The day was July 1, 1997 -- the first time I walked through the doors of the Clayton News Daily, going to work for Don Coble on a two-person sports staff.
Back then, I had a lot more hair on the top of my head, and the gut had not yet started to expand like it has now thanks to a middle-age spread, but one thing is for sure, it was the start of an interesting and exciting ride.
Fourteen years ago, words like pica pole and proportion wheel were part of the everyday newspaper lexicon, and tools we used to put each edition together.
We typed our stories on antiquated, out-dated computers. Now, the newspaper industry has gone digital and we have jumped aboard the technology train.
Friday night, after helping put the weekend sports pages to bed, I walked out of the newspaper offices on Church Street in Jonesboro for the last time.
After much soul searching, and many prayers, leaning on my rock-solid faith that has gotten me through this tough decision, I am moving on in my newspaper career and have resigned as sports editor.
I take with me a ton of lasting memories
I can still remember when Jonesboro graduates Harry and brother Toney Douglas were turning heads in middle school before going on to great careers in high school and college. Today, of course, Harry plays in the NFL with the Falcons, and Toney in the NBA with the Knicks.
Jason Heyward couldn't have been more than eight when I first saw him hit a baseball. Years later, he helped lead Henry County to the state title. Today, he patrols right field for the Atlanta Braves.
Kyle Davies was the best high school pitcher I ever saw. He was so popular with the scouts, Bill Pate, his high school coach, had a pre-recorded message on his voicemail so everybody would know when he was pitching again. Matt and Luke Murton were great power hitters for Eagle's Landing and Georgia Tech. Today, they are making their living in pro baseball.
The 1999 Mt. Zion football team was one of the best I have ever seen in my 23 years in this business. They went 14-1, going undefeated until losing in the state title to Oconee County.
The Eagle's Landing Christian softball team captured four straight state titles behind the arm of Hope Rush, who is now at Georgia Tech. That's a run I may never see again in my newspaper career.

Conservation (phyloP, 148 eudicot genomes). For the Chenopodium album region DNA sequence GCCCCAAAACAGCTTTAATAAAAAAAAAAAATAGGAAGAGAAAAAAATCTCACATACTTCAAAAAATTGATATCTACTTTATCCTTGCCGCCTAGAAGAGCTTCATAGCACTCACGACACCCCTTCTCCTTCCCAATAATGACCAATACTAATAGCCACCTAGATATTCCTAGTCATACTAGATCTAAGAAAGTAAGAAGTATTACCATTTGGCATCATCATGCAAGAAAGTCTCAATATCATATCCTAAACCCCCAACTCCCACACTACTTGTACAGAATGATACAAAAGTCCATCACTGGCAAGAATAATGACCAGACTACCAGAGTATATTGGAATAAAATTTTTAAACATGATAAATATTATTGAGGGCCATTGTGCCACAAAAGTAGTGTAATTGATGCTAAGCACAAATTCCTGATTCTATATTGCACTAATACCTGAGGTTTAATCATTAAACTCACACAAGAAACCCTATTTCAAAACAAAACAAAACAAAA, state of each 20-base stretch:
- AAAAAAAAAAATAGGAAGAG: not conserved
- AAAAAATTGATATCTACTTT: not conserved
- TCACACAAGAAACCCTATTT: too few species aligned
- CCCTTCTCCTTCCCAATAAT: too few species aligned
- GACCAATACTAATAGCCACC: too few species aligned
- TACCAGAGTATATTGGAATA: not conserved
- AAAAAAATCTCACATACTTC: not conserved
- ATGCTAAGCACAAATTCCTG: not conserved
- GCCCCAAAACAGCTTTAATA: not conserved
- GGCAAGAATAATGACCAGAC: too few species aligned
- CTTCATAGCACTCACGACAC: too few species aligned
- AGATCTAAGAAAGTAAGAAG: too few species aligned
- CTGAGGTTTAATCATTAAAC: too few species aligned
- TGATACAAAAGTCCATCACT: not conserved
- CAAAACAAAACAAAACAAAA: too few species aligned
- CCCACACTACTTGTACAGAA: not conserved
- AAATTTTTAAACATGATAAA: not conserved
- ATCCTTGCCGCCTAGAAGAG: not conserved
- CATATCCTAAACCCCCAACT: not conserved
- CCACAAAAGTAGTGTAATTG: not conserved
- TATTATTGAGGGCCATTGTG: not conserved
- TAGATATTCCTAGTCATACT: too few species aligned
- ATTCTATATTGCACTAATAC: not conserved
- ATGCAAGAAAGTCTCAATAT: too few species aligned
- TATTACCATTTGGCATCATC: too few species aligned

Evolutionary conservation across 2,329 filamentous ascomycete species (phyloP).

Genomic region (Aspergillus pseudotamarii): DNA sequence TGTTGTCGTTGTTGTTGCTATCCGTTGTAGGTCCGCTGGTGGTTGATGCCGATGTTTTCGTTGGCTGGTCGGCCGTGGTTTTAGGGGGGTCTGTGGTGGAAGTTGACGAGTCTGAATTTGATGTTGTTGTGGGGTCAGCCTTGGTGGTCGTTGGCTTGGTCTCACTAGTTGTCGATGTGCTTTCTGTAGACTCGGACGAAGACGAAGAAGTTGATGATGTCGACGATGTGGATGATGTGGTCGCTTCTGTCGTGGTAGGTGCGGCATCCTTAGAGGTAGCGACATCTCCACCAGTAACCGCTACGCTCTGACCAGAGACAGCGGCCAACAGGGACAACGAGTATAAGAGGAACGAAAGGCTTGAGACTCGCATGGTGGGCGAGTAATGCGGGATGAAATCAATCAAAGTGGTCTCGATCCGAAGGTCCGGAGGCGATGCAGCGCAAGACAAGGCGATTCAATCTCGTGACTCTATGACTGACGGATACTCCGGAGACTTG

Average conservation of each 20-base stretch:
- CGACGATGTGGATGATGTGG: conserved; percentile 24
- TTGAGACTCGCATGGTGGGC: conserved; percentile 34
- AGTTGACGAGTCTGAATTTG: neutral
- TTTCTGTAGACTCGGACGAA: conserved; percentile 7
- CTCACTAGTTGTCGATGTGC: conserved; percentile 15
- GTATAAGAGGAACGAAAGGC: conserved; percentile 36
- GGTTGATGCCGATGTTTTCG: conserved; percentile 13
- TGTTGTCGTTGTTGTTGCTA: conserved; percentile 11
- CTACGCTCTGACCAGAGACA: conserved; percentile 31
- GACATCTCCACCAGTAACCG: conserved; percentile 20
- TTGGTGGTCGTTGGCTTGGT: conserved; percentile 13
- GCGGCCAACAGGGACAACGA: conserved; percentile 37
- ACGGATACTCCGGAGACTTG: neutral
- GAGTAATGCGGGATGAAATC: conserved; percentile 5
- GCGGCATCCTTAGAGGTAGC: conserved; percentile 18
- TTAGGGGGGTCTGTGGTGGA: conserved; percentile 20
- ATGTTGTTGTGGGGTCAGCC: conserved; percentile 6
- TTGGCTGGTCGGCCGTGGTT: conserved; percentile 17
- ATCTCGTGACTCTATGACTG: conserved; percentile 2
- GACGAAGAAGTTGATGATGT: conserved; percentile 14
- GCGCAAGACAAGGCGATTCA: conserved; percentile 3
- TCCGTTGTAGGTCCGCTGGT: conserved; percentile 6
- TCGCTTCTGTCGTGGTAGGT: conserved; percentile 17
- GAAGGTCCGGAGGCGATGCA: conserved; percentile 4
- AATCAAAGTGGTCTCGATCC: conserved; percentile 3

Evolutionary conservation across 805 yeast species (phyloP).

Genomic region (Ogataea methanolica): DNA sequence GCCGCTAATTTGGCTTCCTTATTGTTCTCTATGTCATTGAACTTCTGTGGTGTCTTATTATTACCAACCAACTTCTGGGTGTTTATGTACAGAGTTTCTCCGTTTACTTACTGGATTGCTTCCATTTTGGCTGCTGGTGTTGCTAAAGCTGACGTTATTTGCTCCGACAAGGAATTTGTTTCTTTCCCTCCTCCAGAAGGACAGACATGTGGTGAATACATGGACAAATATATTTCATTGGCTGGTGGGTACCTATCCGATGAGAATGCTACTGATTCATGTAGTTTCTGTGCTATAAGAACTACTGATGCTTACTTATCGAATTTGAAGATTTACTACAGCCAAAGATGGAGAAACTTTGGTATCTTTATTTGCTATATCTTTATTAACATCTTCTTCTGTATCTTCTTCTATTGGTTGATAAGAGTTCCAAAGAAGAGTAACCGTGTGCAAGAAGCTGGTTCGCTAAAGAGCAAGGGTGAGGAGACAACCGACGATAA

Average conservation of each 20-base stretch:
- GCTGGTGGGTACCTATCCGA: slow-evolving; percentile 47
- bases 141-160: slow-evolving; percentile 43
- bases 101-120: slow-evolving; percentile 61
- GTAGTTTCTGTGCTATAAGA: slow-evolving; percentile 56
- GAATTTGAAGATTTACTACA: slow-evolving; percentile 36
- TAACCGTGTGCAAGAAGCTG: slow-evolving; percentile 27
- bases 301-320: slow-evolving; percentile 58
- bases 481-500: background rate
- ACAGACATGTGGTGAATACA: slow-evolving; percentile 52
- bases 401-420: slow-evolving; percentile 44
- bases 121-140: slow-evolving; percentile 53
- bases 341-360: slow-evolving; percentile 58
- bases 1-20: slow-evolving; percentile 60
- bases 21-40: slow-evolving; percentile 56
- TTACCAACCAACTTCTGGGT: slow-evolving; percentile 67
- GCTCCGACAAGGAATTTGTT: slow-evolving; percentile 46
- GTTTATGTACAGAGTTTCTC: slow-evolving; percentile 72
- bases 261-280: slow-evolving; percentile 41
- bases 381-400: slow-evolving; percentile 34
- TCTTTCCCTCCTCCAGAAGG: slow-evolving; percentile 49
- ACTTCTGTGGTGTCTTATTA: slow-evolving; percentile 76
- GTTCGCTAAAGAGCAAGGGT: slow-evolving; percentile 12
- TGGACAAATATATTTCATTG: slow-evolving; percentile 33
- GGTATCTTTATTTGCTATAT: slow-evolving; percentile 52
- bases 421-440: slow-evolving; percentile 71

This past basketball season, the Forest Park girls nearly won it all, advancing all the way to the Class AAAA title game.
My relationship with the folks at Clayton State has been wonderful. Athletic director Mason Barfield has always been professional and honest.
This past season when Dennis Cox led the women's basketball team to the NCAA Division II national title, he gave me one of my best moments as a sports editor.
Men's basketball coach Gordon Gibbons will continue to put some great teams on the floor at CSU. I will miss seeing his squads play. He had a great recruiting year, and next season will be special. It might just be his team's turn to make a run at the national title.
Pete Petersen's men's soccer team went to the Elite 8, creating more magic. The women's tennis team kept it going with its trip to the Final Four.
Before coming to the Clayton News Daily, the only thing I knew about NASCAR was Bill Elliott was from Georgia and one of the sport's most popular drivers.
After covering races at Atlanta Motor Speedway the past 14 years, I can now tell you Jimmy Johnson isn't just a former football coach, Jimmie Johnson is also a superstar in the world of NASCAR.
My friends at AMS have treated me like royalty and I will miss the annual NACAR race and Thursday Thunder, the summer racing series that I have watched grow from the very beginning.
But it's not just the championships that I have enjoyed. It's the relationships I have built with co-workers, coaches, players, parents and readers.
We haven't always gotten it right -- we are human, and we are going to make mistakes, but on my watch, we have tried to be fair, and honest. When your staff shifts between two and three people and your job is to cover 20 GHSA High Schools, nearly 40 middle schools and many private schools, you can count on sombody getting their feelings hurt.
My goal was to do the best job possible while being a great "ambassador" for the paper. Through the years I learned a lot and cultivated some friendships I will have for the rest of my life.
Along the way, I learned one important lesson. Our readers have a passion for sports, and that's a good thing.
The bulk of my career has been spent here in the Southern Crescent, and it will always be a special place.
As I leave this newspaper job for another, doing something I love, covering the athletic accomplishments of young people, I realize how fortunate I am now, and have been during my two decades in this business.
God Bless the people of Clayton and Henry County.
Doug Gorman is the out-going sports editor of the Clayton News Daily and Henry Herald. This is his final column after 14 years with the paper.